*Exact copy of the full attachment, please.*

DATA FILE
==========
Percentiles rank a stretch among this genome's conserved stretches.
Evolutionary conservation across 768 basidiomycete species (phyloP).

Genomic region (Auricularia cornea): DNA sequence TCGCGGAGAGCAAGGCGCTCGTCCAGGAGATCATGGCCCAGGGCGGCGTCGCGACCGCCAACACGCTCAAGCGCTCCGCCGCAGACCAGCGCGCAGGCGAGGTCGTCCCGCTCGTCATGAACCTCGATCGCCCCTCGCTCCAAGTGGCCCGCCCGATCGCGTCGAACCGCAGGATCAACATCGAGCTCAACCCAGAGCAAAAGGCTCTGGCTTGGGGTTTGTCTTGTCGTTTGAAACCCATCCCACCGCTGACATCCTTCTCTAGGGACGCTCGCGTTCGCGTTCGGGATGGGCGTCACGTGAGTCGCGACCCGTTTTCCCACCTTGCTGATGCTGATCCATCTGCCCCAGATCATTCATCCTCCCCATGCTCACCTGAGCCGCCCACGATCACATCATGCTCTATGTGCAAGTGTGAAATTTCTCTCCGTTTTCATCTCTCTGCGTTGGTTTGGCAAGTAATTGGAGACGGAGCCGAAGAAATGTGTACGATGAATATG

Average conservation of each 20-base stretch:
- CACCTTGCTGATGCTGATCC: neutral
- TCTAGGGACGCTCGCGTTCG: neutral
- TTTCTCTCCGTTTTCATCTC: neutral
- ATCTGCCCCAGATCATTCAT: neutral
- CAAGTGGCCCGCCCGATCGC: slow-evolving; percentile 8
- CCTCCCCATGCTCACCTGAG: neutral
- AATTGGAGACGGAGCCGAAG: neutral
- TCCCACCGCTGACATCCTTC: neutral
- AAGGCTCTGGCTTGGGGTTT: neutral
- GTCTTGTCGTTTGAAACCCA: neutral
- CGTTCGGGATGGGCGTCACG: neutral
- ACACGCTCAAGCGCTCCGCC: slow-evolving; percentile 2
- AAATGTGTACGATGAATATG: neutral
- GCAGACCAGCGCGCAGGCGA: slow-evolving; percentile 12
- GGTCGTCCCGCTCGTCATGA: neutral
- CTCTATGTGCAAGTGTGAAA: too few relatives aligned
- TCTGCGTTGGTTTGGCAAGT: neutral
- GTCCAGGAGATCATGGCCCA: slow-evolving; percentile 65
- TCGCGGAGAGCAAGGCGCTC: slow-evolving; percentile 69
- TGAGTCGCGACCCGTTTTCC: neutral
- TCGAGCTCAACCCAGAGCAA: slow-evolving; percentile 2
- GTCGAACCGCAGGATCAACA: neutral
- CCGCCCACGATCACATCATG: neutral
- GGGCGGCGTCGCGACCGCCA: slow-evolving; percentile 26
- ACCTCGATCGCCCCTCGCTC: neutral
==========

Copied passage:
Percentiles rank a stretch among this genome's conserved stretches.
Evolutionary conservation across 768 basidiomycete species (phyloP).

Genomic region (Auricularia cornea): DNA sequence TCGCGGAGAGCAAGGCGCTCGTCCAGGAGATCATGGCCCAGGGCGGCGTCGCGACCGCCAACACGCTCAAGCGCTCCGCCGCAGACCAGCGCGCAGGCGAGGTCGTCCCGCTCGTCATGAACCTCGATCGCCCCTCGCTCCAAGTGGCCCGCCCGATCGCGTCGAACCGCAGGATCAACATCGAGCTCAACCCAGAGCAAAAGGCTCTGGCTTGGGGTTTGTCTTGTCGTTTGAAACCCATCCCACCGCTGACATCCTTCTCTAGGGACGCTCGCGTTCGCGTTCGGGATGGGCGTCACGTGAGTCGCGACCCGTTTTCCCACCTTGCTGATGCTGATCCATCTGCCCCAGATCATTCATCCTCCCCATGCTCACCTGAGCCGCCCACGATCACATCATGCTCTATGTGCAAGTGTGAAATTTCTCTCCGTTTTCATCTCTCTGCGTTGGTTTGGCAAGTAATTGGAGACGGAGCCGAAGAAATGTGTACGATGAATATG

Average conservation of each 20-base stretch:
- CACCTTGCTGATGCTGATCC: neutral
- TCTAGGGACGCTCGCGTTCG: neutral
- TTTCTCTCCGTTTTCATCTC: neutral
- ATCTGCCCCAGATCATTCAT: neutral
- CAAGTGGCCCGCCCGATCGC: slow-evolving; percentile 8
- CCTCCCCATGCTCACCTGAG: neutral
- AATTGGAGACGGAGCCGAAG: neutral
- TCCCACCGCTGACATCCTTC: neutral
- AAGGCTCTGGCTTGGGGTTT: neutral
- GTCTTGTCGTTTGAAACCCA: neutral
- CGTTCGGGATGGGCGTCACG: neutral
- ACACGCTCAAGCGCTCCGCC: slow-evolving; percentile 2
- AAATGTGTACGATGAATATG: neutral
- GCAGACCAGCGCGCAGGCGA: slow-evolving; percentile 12
- GGTCGTCCCGCTCGTCATGA: neutral
- CTCTATGTGCAAGTGTGAAA: too few relatives aligned
- TCTGCGTTGGTTTGGCAAGT: neutral
- GTCCAGGAGATCATGGCCCA: slow-evolving; percentile 65
- TCGCGGAGAGCAAGGCGCTC: slow-evolving; percentile 69
- TGAGTCGCGACCCGTTTTCC: neutral
- TCGAGCTCAACCCAGAGCAA: slow-evolving; percentile 2
- GTCGAACCGCAGGATCAACA: neutral
- CCGCCCACGATCACATCATG: neutral
- GGGCGGCGTCGCGACCGCCA: slow-evolving; percentile 26
- ACCTCGATCGCCCCTCGCTC: neutral